V.C. Andrews Ruby to be Made into a Lifetime Film
For months now, there have been hints over on the official V.C. Andrews Fan Page on facebook that there will be some big things happening in the V.C. Andrews fandom in 2020. And then, last weekend, a huge announcement dropped, with news revealed that Lifetime will be developing Ruby and its three sequels and prequel into a series of five telemovies.
News of a Ruby/Landry series making its way to the small screen isn't exactly news. Rumours of a possible Ruby TV series titled The Landry have been circulating since about 2007, and for a time, IMDB even had a page dedicated to the series. The Complete V.C. Andrews website (the most detailed VCA fansite on the web,) notes that there was still talk of a series recently as 2016. The page also details that at one time or another pitches had been made to Netflix and Warner Bros and, surprisingly, Lifetime previously showed interest in Ruby as a limited series. (Read more here.)
So why should this news be any different?
Well, for a start it has been confirmed. And not only has Lifetime given the project the green light, but the roles of Ruby and that of her wicked twin sister Gisselle have been cast--the pair will be played by twins, Australian actors Raechelle and Karina Banno. (Some of you may remember Raechelle Banno from her stint as wild-child Olivia in Home and Away.) Production on the first of the films (presumably Ruby,) will begin later this month.
Lifetime has a huge history of turning V.C. Andrews books into TV movies with uneven results. Starting with Flowers in the Attic in 2014, which gained some praise from fans for remaining truer to the books than the 1987 film, the network then went on to make movies out of the next three novels in the series, which was then followed in 2016 by a TV movie of My Sweet Audrina that left out a number of key characters from the book, most notably Sylvia, Audrina's youngest sister whose intellectual disability keeps Audrina tied to the house, and Billie, Arden's mother who is cruelly seduced by Audrina's father.
And then in 2019 Lifetime released the Casteel series. Criticised by fans for their not unwarranted concerns about the change in Heaven's hair colour (a key element in the book, as Heaven believes her dark hair to be cursed, yet the real trouble happens when she dyes it blonde,) the films proved popular enough with viewers to be considered a ratings success. In Australia, the films made it to free to air television (they were aired as a series of midday movies on Channel 7, the same network that, perhaps not so coincidentally makes and broadcasts Home and Away.) This is noteworthy in itself, as previous Lifetime VCA films have only been broadcast on Foxtel. In Australia, the films were rushed onto DVD as a box set and, surprisingly, were released months ahead of the planned DVD releases in the United States. They're also still available to view on 7 Plus. Back in the United States, they have been replayed on Lifetime on multiple occasions.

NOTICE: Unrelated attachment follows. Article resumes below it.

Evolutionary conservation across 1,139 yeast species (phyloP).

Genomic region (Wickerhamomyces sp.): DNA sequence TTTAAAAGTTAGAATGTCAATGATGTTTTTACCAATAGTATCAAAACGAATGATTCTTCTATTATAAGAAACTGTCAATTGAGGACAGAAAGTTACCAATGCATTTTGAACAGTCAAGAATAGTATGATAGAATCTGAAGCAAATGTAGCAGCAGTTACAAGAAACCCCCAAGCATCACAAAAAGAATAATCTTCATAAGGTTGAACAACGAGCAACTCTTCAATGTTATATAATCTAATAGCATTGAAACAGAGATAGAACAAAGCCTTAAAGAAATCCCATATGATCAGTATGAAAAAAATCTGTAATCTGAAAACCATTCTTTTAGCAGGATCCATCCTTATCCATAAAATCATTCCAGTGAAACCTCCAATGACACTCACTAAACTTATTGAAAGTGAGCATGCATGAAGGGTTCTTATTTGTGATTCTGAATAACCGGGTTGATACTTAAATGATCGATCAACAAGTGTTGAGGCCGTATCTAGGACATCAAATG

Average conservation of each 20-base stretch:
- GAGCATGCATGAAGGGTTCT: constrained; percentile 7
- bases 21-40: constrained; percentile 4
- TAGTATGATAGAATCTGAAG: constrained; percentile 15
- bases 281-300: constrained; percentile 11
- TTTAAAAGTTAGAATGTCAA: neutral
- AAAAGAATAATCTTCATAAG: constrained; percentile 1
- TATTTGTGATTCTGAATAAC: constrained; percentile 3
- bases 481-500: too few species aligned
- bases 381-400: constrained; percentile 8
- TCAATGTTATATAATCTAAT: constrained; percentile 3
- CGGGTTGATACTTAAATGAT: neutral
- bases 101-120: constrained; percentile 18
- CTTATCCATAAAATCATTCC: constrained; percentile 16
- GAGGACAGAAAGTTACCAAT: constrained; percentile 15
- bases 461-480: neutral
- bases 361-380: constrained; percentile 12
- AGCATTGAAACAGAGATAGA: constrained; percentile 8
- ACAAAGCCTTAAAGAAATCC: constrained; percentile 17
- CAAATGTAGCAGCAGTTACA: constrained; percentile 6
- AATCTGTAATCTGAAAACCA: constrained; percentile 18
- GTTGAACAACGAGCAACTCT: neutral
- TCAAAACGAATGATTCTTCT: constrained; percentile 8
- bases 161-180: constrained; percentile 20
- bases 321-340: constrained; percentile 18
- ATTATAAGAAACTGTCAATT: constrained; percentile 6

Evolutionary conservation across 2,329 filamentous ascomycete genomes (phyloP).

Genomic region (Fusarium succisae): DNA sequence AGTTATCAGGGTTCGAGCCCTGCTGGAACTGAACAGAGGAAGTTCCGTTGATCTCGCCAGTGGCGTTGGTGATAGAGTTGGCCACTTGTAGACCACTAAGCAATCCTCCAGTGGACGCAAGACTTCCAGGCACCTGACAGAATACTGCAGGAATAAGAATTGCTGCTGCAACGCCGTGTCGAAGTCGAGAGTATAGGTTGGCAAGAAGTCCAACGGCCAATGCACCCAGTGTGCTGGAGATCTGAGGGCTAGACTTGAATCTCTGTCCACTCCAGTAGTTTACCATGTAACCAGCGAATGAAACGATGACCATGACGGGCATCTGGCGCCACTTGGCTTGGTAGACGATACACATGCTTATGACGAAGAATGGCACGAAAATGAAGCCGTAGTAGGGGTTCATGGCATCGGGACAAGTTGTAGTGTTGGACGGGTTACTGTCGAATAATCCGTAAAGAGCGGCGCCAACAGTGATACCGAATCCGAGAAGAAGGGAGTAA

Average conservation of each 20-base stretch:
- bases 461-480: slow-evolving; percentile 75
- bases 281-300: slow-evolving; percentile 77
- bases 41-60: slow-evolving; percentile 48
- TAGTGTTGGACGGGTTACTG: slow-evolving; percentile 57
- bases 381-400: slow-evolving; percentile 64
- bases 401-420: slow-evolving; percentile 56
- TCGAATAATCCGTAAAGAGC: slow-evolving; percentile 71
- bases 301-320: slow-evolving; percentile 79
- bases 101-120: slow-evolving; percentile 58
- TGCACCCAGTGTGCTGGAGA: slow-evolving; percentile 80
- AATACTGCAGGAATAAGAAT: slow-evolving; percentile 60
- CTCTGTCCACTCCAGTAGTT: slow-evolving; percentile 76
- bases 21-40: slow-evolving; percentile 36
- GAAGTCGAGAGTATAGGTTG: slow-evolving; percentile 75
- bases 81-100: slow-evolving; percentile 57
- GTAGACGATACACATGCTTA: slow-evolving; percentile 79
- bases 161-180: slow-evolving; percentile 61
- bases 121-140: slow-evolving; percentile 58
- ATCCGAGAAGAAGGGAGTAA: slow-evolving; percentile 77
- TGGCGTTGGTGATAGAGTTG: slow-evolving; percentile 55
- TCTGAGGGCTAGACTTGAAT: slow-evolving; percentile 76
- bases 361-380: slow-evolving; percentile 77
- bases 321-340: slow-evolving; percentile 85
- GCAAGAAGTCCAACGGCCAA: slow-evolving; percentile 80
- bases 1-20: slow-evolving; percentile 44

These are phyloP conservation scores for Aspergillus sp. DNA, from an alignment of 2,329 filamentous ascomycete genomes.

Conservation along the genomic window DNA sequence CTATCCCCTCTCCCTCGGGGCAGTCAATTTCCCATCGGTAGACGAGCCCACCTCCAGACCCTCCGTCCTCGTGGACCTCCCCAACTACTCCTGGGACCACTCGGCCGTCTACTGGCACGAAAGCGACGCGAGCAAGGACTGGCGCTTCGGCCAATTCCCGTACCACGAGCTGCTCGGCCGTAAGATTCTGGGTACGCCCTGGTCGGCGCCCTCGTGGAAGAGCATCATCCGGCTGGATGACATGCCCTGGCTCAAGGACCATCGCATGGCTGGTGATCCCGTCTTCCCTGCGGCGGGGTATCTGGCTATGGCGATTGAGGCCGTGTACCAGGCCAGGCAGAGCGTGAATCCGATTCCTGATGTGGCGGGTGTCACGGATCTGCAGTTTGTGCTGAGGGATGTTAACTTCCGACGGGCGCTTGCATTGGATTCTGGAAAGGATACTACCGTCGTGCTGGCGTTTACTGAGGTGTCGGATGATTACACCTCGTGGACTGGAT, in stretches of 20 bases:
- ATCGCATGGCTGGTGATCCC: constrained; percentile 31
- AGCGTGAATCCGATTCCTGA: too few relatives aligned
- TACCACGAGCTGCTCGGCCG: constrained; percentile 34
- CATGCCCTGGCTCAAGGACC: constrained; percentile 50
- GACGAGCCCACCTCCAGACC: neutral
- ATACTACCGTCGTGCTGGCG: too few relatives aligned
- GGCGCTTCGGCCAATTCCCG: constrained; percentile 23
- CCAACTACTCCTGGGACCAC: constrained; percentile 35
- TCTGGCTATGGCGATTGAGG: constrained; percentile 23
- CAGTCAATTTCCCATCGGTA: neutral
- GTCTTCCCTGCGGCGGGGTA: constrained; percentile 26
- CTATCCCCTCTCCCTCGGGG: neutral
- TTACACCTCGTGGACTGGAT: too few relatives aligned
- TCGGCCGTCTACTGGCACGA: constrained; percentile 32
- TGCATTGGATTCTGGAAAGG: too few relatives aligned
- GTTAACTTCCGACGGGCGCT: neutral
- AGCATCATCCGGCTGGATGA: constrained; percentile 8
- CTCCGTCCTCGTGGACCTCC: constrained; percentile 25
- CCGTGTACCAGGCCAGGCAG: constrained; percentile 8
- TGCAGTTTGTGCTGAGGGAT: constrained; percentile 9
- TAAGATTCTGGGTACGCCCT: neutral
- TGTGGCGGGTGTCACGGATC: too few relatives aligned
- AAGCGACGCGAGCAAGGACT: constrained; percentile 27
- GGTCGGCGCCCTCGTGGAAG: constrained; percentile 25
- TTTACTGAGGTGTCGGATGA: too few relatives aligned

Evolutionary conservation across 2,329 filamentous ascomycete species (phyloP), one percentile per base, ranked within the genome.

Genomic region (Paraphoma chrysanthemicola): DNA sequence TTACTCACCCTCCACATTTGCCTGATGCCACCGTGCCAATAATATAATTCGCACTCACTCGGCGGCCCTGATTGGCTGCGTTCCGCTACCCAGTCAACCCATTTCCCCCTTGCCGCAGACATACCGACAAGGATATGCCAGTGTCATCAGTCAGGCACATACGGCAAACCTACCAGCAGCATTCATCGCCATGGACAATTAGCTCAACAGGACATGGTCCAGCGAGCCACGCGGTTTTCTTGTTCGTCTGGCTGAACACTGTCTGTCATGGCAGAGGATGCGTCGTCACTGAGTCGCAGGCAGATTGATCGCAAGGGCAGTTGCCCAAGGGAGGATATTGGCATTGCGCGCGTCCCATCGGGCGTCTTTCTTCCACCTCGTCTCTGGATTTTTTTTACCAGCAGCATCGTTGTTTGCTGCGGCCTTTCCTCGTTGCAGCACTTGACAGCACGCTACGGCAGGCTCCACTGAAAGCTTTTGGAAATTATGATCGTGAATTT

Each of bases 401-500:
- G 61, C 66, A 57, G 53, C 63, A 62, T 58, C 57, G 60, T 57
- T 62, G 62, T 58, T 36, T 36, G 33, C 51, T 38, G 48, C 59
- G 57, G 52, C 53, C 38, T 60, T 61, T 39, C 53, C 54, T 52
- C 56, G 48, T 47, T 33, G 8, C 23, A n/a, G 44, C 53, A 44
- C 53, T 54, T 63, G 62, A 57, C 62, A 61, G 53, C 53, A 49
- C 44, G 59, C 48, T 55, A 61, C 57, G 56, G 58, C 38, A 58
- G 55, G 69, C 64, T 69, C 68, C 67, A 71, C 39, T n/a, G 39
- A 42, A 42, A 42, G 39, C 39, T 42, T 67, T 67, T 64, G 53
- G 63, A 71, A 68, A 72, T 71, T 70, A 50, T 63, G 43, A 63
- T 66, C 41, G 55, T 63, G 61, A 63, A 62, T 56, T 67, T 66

As for Ruby and its sequels, they may very well make interesting TV movies. The books were the second series to be completed in their entirety by VCA ghostwriter Andrew Neiderman, and while sitting squarely in the realm of a trashy, guilty pleasure read, they are also considered to be his best among fans. Well researched, with plenty of references to Voodoo and a surprisingly accurate account of the Louisiana court system, Ruby tells the story of a teenage girl who lives with her impoverished grandparents in the swamps of Louisiana in the early 1960s who discovers that not only is her potential boyfriend her half-brother, but she also has an identical twin sister who lives in New Orleans with their father and his wife (who he was married to whilst embarking on an affair with Ruby's mother.) Following the death of her grandmother, Ruby flees her drunken grandfather after he tries to sell her, and travels to New Orleans to meet with her long lost father and twin. From there, multiple twists and turns develop, from stolen boyfriends, teenage pregnancies, incest, a voodoo curse that lands Gisselle in a wheelchair and a daring escape from a mental hospital after Ruby's wicked stepmother tries to have her committed. And that's all just in the first two books. The whole thing is gloriously soap like, and has an addictive trashy quality that if done well, will probably have fans talking for months, if not years.